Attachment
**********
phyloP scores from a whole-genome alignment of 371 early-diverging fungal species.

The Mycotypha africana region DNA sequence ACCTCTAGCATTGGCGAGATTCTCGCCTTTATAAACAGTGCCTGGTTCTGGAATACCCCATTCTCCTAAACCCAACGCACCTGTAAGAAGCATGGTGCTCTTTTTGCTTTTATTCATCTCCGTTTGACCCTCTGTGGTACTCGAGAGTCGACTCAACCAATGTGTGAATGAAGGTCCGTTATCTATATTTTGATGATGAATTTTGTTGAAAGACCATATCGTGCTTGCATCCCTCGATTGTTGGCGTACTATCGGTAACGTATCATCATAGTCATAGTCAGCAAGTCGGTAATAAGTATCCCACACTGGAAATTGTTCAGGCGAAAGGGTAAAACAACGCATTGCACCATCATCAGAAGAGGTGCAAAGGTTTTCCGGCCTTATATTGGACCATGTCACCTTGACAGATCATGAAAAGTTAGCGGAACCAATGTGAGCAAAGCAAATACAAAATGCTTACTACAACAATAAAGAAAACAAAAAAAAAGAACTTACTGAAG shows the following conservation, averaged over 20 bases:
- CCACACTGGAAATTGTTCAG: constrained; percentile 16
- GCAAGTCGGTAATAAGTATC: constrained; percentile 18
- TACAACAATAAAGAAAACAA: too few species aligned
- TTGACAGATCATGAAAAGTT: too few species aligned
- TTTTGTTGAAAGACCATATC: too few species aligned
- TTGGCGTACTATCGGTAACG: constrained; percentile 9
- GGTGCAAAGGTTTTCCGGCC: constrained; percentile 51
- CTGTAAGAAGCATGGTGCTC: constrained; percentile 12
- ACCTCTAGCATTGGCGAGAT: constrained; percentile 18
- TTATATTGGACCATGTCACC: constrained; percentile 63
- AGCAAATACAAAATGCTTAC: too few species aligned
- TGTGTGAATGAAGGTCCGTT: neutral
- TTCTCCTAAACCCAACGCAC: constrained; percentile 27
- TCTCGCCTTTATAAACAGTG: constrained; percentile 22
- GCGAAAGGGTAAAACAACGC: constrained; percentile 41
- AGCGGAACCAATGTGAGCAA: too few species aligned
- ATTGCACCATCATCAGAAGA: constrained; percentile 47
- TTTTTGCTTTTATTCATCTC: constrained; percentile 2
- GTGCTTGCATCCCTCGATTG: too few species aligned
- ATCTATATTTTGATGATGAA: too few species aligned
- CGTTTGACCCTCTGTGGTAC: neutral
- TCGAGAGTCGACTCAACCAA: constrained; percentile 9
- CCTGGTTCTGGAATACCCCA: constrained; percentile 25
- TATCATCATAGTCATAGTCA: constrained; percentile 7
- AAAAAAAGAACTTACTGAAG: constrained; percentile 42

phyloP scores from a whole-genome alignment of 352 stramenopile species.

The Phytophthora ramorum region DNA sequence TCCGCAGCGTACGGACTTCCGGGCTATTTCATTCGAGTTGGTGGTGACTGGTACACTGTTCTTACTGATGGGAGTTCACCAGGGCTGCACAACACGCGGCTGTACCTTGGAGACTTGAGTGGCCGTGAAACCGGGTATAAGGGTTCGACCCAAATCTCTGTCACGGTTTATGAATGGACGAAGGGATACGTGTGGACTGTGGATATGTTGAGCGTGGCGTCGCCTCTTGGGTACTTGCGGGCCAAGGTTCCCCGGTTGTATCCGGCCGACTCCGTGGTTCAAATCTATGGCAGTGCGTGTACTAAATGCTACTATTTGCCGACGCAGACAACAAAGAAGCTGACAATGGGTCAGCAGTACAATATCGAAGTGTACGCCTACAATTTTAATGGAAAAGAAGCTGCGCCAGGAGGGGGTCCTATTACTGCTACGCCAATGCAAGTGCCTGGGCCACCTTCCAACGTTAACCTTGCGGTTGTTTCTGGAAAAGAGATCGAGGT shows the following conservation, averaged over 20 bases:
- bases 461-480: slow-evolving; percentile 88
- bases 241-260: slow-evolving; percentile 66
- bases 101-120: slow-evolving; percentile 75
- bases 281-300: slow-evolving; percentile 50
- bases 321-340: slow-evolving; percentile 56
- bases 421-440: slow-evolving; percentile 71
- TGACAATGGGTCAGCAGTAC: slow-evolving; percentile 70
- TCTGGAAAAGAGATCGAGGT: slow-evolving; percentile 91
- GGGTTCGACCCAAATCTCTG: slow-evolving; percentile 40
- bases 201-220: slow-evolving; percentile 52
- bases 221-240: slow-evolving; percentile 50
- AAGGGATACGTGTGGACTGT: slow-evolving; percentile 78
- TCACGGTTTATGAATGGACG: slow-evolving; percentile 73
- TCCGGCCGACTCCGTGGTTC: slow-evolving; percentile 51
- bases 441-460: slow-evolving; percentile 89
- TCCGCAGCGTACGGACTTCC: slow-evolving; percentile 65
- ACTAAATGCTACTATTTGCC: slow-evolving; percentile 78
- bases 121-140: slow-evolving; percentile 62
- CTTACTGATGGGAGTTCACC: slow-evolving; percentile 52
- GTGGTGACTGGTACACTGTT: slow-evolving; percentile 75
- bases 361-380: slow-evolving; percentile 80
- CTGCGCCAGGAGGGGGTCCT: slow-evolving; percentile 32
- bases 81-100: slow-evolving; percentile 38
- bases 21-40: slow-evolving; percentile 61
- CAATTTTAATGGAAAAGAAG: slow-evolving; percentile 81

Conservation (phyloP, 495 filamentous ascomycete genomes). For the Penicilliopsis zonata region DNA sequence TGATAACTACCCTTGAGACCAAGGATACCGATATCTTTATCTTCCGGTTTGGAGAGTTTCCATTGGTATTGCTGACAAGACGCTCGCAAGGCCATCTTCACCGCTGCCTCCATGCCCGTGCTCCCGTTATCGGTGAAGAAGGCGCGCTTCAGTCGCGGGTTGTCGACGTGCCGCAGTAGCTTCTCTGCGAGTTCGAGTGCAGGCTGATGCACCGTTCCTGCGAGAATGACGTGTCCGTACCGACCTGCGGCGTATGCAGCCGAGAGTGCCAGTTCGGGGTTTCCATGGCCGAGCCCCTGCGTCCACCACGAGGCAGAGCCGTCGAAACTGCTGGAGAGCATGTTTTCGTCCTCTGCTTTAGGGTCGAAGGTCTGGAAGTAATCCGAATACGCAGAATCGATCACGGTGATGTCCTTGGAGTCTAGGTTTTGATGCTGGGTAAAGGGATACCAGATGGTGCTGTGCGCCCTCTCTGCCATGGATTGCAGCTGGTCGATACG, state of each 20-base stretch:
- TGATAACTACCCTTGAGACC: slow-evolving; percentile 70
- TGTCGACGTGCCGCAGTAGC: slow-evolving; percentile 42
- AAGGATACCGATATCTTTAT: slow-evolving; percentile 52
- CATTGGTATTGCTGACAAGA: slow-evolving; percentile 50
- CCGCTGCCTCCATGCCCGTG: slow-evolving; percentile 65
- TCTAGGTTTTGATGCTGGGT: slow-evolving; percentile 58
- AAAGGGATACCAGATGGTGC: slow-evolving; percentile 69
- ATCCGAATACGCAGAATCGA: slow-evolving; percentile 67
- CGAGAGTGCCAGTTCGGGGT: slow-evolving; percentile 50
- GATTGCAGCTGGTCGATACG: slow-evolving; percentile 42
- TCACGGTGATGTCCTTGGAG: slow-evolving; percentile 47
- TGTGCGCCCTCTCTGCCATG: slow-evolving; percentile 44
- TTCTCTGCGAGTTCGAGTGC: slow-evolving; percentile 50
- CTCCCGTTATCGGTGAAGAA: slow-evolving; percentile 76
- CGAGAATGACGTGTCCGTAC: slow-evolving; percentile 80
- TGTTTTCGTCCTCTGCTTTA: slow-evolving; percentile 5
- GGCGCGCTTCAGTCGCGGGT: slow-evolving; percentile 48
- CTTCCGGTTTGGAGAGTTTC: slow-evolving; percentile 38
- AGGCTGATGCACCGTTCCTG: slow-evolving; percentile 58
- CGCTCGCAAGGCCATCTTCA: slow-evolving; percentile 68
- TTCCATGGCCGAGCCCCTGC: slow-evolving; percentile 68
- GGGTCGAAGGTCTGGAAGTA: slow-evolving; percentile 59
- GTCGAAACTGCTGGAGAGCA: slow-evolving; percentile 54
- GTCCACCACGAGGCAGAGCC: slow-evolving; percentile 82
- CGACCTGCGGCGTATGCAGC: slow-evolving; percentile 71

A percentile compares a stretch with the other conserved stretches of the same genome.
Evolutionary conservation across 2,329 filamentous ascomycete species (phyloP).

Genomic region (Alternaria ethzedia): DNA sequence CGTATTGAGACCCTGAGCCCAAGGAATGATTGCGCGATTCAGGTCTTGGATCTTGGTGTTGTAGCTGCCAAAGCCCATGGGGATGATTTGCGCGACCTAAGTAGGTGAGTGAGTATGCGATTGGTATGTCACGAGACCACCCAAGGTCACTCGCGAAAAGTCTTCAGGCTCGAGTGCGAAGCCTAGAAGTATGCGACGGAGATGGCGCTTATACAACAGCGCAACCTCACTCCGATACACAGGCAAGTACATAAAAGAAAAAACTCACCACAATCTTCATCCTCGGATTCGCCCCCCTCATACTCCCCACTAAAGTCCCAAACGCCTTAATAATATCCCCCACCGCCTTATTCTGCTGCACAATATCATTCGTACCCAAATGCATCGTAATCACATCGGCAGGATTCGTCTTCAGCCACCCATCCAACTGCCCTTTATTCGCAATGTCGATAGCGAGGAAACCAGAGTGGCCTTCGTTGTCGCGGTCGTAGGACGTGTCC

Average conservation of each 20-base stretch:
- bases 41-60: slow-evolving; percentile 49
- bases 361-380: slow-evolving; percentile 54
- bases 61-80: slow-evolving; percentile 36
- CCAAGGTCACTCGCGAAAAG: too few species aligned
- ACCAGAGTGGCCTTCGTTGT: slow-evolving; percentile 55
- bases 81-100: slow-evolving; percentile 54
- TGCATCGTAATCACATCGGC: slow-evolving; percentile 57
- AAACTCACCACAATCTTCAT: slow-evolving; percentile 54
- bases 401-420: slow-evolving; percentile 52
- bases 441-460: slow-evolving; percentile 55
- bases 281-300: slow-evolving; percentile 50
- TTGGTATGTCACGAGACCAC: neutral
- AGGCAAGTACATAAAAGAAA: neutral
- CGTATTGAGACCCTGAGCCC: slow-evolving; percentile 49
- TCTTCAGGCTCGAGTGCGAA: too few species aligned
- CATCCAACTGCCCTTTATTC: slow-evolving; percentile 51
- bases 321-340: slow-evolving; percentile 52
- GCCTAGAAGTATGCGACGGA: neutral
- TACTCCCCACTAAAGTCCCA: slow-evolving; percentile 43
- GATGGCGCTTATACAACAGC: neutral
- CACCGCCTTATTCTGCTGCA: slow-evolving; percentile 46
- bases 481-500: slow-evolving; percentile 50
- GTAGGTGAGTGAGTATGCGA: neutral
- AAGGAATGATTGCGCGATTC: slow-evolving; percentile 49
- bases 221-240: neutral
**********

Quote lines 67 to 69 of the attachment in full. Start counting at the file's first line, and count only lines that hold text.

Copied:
- TGTGCGCCCTCTCTGCCATG: slow-evolving; percentile 44
- TTCTCTGCGAGTTCGAGTGC: slow-evolving; percentile 50
- CTCCCGTTATCGGTGAAGAA: slow-evolving; percentile 76